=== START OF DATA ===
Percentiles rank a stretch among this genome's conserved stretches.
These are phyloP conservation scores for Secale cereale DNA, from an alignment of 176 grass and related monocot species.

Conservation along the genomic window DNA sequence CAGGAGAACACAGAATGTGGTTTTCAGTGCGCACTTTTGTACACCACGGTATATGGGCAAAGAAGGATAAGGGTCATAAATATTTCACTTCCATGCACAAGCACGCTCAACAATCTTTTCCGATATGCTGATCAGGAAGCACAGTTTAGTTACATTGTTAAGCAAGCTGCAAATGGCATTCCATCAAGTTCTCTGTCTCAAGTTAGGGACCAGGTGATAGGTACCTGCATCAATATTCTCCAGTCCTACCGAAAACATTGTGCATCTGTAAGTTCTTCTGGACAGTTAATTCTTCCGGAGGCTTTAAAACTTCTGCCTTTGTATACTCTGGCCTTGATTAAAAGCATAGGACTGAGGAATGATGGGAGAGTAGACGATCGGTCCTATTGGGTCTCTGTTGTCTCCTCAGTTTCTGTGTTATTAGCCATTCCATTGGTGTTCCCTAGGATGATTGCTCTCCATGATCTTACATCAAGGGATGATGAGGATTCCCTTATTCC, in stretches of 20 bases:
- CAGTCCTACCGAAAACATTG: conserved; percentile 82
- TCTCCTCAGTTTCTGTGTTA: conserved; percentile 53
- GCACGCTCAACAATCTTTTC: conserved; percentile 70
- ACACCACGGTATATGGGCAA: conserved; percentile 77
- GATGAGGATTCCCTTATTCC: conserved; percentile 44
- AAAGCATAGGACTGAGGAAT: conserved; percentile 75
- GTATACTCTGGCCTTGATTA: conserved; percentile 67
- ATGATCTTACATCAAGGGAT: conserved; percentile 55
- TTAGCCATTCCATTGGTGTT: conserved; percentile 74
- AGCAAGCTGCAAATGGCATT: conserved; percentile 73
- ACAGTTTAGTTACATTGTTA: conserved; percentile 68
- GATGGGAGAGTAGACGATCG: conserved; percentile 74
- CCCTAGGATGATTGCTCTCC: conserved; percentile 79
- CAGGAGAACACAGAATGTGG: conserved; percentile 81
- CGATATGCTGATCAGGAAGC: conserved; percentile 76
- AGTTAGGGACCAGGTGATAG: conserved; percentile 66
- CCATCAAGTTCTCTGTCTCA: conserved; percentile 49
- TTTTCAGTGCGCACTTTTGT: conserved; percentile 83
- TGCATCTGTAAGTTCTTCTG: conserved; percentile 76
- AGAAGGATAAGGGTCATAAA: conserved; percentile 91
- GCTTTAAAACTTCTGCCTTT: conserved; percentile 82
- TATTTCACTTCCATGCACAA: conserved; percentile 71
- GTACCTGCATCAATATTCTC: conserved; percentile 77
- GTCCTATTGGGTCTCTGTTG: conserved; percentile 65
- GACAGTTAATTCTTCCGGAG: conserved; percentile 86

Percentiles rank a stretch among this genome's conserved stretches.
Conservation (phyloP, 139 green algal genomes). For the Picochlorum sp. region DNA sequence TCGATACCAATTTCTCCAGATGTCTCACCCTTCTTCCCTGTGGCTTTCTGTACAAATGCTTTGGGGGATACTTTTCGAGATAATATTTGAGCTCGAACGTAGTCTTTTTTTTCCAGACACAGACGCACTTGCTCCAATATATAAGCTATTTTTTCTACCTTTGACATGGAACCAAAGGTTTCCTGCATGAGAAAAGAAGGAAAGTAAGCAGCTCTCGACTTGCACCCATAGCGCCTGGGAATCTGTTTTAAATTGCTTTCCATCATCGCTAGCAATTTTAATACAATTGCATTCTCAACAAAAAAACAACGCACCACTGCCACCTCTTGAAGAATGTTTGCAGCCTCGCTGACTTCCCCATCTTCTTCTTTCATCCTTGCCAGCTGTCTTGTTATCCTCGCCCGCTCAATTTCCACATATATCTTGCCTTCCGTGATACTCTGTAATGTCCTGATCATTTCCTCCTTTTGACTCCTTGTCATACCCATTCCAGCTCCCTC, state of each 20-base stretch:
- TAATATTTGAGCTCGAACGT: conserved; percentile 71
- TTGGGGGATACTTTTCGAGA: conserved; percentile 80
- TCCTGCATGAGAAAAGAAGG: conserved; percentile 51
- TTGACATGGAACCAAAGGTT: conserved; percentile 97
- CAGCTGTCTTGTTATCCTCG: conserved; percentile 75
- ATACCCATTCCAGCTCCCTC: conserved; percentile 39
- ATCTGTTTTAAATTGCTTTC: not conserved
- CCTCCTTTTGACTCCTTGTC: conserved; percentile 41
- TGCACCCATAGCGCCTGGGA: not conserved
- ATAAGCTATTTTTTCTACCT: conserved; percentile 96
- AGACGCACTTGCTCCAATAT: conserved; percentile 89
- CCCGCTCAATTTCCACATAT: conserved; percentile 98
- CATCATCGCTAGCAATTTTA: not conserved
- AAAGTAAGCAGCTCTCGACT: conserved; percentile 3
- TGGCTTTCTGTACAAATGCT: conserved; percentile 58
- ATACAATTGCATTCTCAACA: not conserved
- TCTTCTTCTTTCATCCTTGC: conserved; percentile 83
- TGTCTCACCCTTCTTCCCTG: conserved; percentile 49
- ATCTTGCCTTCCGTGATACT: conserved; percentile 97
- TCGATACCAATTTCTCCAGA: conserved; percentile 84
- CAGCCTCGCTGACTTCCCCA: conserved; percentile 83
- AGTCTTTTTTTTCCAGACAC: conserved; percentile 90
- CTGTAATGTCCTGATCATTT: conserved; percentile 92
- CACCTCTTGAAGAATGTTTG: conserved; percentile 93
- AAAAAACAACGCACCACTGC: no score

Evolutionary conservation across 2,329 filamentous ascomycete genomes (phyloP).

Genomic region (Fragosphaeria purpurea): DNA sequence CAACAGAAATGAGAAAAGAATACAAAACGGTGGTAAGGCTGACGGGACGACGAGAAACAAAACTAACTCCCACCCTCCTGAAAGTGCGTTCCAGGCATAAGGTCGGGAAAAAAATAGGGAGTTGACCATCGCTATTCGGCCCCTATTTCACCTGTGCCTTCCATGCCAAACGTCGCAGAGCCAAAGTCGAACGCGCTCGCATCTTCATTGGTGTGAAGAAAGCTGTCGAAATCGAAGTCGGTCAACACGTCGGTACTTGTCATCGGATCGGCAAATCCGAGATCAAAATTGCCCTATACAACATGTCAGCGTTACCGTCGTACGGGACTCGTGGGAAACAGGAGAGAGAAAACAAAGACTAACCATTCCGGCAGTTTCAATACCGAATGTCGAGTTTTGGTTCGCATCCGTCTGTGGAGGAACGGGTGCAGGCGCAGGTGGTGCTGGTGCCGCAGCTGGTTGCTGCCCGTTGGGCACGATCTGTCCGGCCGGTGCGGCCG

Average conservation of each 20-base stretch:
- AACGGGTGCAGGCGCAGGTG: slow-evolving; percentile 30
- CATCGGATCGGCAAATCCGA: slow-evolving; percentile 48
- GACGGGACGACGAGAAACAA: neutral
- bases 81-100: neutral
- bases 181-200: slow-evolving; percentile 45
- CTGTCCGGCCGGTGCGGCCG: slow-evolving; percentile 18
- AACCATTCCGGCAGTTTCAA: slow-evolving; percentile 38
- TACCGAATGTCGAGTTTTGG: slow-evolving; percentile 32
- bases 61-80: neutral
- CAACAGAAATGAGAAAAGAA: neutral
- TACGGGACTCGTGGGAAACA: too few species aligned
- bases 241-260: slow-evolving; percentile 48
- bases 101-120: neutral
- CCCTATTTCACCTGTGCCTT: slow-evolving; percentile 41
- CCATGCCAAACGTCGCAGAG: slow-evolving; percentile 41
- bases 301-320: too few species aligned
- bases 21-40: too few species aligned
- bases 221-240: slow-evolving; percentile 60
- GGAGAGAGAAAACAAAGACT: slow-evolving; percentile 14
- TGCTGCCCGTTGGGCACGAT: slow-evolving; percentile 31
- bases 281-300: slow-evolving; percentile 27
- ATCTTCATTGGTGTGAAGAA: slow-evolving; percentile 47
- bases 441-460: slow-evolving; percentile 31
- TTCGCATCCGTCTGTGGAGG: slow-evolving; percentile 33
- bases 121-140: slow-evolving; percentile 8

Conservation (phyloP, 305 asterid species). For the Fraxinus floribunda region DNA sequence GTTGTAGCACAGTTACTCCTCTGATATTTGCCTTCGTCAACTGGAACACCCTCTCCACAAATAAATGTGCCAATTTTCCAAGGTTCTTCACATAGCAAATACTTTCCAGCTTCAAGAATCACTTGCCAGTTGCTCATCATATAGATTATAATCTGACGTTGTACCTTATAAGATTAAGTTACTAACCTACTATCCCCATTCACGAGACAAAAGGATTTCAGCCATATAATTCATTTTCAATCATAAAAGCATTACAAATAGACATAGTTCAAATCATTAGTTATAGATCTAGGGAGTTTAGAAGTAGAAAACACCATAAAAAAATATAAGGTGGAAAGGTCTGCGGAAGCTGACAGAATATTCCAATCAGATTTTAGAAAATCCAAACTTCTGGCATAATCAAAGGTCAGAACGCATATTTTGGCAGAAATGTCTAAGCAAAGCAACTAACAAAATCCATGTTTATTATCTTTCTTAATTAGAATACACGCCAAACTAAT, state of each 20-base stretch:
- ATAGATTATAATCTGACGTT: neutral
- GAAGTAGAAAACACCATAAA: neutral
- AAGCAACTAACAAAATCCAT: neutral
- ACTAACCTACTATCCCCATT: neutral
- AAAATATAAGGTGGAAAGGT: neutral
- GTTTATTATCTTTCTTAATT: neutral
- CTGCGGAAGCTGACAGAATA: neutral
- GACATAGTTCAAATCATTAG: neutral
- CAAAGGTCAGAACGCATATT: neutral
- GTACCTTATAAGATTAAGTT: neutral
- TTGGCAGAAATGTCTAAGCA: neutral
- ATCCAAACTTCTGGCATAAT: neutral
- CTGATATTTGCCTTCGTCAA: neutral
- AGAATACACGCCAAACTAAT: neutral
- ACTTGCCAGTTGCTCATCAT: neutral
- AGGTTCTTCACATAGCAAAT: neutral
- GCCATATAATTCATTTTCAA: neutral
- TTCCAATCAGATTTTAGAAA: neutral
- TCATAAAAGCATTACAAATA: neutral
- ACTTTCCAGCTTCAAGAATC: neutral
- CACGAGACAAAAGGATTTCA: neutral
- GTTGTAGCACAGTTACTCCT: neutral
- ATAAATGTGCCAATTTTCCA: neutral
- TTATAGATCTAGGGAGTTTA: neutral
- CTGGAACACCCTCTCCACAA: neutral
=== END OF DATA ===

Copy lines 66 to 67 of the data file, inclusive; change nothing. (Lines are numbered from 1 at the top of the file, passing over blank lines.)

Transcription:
- TACCGAATGTCGAGTTTTGG: slow-evolving; percentile 32
- bases 61-80: neutral